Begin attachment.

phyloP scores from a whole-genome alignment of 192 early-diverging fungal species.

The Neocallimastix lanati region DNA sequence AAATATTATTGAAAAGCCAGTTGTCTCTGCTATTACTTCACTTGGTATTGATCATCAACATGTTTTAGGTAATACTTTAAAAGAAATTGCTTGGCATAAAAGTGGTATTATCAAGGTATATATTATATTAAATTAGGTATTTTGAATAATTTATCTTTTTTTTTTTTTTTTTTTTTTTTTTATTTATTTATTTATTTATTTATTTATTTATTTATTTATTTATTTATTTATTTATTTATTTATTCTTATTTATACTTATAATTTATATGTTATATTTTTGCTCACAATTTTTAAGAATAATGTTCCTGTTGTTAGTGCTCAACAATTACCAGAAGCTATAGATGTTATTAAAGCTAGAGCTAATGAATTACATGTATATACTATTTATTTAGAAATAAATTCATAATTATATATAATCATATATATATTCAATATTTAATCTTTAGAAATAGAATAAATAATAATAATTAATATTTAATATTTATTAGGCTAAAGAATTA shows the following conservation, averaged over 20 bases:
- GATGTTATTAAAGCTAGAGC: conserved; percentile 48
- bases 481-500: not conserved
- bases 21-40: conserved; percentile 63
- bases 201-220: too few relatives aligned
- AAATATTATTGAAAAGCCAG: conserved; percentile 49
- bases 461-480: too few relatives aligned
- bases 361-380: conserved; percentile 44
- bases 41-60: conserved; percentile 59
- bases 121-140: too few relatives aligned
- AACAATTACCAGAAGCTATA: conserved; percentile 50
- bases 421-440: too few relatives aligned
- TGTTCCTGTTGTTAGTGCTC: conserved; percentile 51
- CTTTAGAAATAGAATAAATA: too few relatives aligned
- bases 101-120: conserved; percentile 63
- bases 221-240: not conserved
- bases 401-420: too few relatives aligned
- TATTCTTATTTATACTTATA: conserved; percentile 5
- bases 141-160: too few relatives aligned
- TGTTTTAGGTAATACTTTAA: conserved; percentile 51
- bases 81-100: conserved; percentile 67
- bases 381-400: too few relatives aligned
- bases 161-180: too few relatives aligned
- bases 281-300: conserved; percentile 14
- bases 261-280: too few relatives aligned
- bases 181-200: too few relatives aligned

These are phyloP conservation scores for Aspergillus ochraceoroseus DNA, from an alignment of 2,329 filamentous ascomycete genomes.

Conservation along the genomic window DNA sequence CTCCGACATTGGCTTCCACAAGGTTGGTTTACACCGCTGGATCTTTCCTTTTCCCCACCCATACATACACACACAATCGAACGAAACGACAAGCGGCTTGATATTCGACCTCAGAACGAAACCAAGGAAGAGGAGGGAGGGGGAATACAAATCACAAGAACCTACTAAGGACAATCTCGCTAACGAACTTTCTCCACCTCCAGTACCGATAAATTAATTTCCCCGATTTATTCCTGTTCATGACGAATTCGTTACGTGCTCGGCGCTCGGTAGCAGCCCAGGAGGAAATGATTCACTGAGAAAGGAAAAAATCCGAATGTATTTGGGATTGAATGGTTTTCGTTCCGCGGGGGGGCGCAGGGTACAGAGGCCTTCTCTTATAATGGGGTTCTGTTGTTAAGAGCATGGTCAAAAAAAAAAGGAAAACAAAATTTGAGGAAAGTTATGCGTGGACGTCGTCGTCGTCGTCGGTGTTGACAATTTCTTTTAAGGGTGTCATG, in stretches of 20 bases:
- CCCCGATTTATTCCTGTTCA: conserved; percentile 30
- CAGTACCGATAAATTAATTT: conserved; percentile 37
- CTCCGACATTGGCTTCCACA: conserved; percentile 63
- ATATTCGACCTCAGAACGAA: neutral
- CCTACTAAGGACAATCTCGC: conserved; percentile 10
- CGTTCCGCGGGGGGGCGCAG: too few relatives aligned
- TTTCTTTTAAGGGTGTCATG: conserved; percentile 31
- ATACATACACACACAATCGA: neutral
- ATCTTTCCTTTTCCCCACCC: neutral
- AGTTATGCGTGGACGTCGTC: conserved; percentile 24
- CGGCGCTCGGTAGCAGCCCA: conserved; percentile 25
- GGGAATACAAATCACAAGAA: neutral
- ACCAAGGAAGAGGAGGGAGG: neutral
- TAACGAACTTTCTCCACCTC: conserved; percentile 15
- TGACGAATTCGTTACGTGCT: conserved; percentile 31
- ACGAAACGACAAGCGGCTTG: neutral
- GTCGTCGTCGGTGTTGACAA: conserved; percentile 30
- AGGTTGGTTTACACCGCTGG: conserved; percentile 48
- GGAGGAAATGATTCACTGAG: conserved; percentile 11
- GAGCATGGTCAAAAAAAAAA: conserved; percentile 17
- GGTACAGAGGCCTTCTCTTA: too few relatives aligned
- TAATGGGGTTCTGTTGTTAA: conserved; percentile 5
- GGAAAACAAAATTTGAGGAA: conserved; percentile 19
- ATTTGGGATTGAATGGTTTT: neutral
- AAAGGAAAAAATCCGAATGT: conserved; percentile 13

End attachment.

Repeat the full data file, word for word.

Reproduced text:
phyloP scores from a whole-genome alignment of 192 early-diverging fungal species.

The Neocallimastix lanati region DNA sequence AAATATTATTGAAAAGCCAGTTGTCTCTGCTATTACTTCACTTGGTATTGATCATCAACATGTTTTAGGTAATACTTTAAAAGAAATTGCTTGGCATAAAAGTGGTATTATCAAGGTATATATTATATTAAATTAGGTATTTTGAATAATTTATCTTTTTTTTTTTTTTTTTTTTTTTTTTATTTATTTATTTATTTATTTATTTATTTATTTATTTATTTATTTATTTATTTATTTATTTATTCTTATTTATACTTATAATTTATATGTTATATTTTTGCTCACAATTTTTAAGAATAATGTTCCTGTTGTTAGTGCTCAACAATTACCAGAAGCTATAGATGTTATTAAAGCTAGAGCTAATGAATTACATGTATATACTATTTATTTAGAAATAAATTCATAATTATATATAATCATATATATATTCAATATTTAATCTTTAGAAATAGAATAAATAATAATAATTAATATTTAATATTTATTAGGCTAAAGAATTA shows the following conservation, averaged over 20 bases:
- GATGTTATTAAAGCTAGAGC: conserved; percentile 48
- bases 481-500: not conserved
- bases 21-40: conserved; percentile 63
- bases 201-220: too few relatives aligned
- AAATATTATTGAAAAGCCAG: conserved; percentile 49
- bases 461-480: too few relatives aligned
- bases 361-380: conserved; percentile 44
- bases 41-60: conserved; percentile 59
- bases 121-140: too few relatives aligned
- AACAATTACCAGAAGCTATA: conserved; percentile 50
- bases 421-440: too few relatives aligned
- TGTTCCTGTTGTTAGTGCTC: conserved; percentile 51
- CTTTAGAAATAGAATAAATA: too few relatives aligned
- bases 101-120: conserved; percentile 63
- bases 221-240: not conserved
- bases 401-420: too few relatives aligned
- TATTCTTATTTATACTTATA: conserved; percentile 5
- bases 141-160: too few relatives aligned
- TGTTTTAGGTAATACTTTAA: conserved; percentile 51
- bases 81-100: conserved; percentile 67
- bases 381-400: too few relatives aligned
- bases 161-180: too few relatives aligned
- bases 281-300: conserved; percentile 14
- bases 261-280: too few relatives aligned
- bases 181-200: too few relatives aligned

These are phyloP conservation scores for Aspergillus ochraceoroseus DNA, from an alignment of 2,329 filamentous ascomycete genomes.

Conservation along the genomic window DNA sequence CTCCGACATTGGCTTCCACAAGGTTGGTTTACACCGCTGGATCTTTCCTTTTCCCCACCCATACATACACACACAATCGAACGAAACGACAAGCGGCTTGATATTCGACCTCAGAACGAAACCAAGGAAGAGGAGGGAGGGGGAATACAAATCACAAGAACCTACTAAGGACAATCTCGCTAACGAACTTTCTCCACCTCCAGTACCGATAAATTAATTTCCCCGATTTATTCCTGTTCATGACGAATTCGTTACGTGCTCGGCGCTCGGTAGCAGCCCAGGAGGAAATGATTCACTGAGAAAGGAAAAAATCCGAATGTATTTGGGATTGAATGGTTTTCGTTCCGCGGGGGGGCGCAGGGTACAGAGGCCTTCTCTTATAATGGGGTTCTGTTGTTAAGAGCATGGTCAAAAAAAAAAGGAAAACAAAATTTGAGGAAAGTTATGCGTGGACGTCGTCGTCGTCGTCGGTGTTGACAATTTCTTTTAAGGGTGTCATG, in stretches of 20 bases:
- CCCCGATTTATTCCTGTTCA: conserved; percentile 30
- CAGTACCGATAAATTAATTT: conserved; percentile 37
- CTCCGACATTGGCTTCCACA: conserved; percentile 63
- ATATTCGACCTCAGAACGAA: neutral
- CCTACTAAGGACAATCTCGC: conserved; percentile 10
- CGTTCCGCGGGGGGGCGCAG: too few relatives aligned
- TTTCTTTTAAGGGTGTCATG: conserved; percentile 31
- ATACATACACACACAATCGA: neutral
- ATCTTTCCTTTTCCCCACCC: neutral
- AGTTATGCGTGGACGTCGTC: conserved; percentile 24
- CGGCGCTCGGTAGCAGCCCA: conserved; percentile 25
- GGGAATACAAATCACAAGAA: neutral
- ACCAAGGAAGAGGAGGGAGG: neutral
- TAACGAACTTTCTCCACCTC: conserved; percentile 15
- TGACGAATTCGTTACGTGCT: conserved; percentile 31
- ACGAAACGACAAGCGGCTTG: neutral
- GTCGTCGTCGGTGTTGACAA: conserved; percentile 30
- AGGTTGGTTTACACCGCTGG: conserved; percentile 48
- GGAGGAAATGATTCACTGAG: conserved; percentile 11
- GAGCATGGTCAAAAAAAAAA: conserved; percentile 17
- GGTACAGAGGCCTTCTCTTA: too few relatives aligned
- TAATGGGGTTCTGTTGTTAA: conserved; percentile 5
- GGAAAACAAAATTTGAGGAA: conserved; percentile 19
- ATTTGGGATTGAATGGTTTT: neutral
- AAAGGAAAAAATCCGAATGT: conserved; percentile 13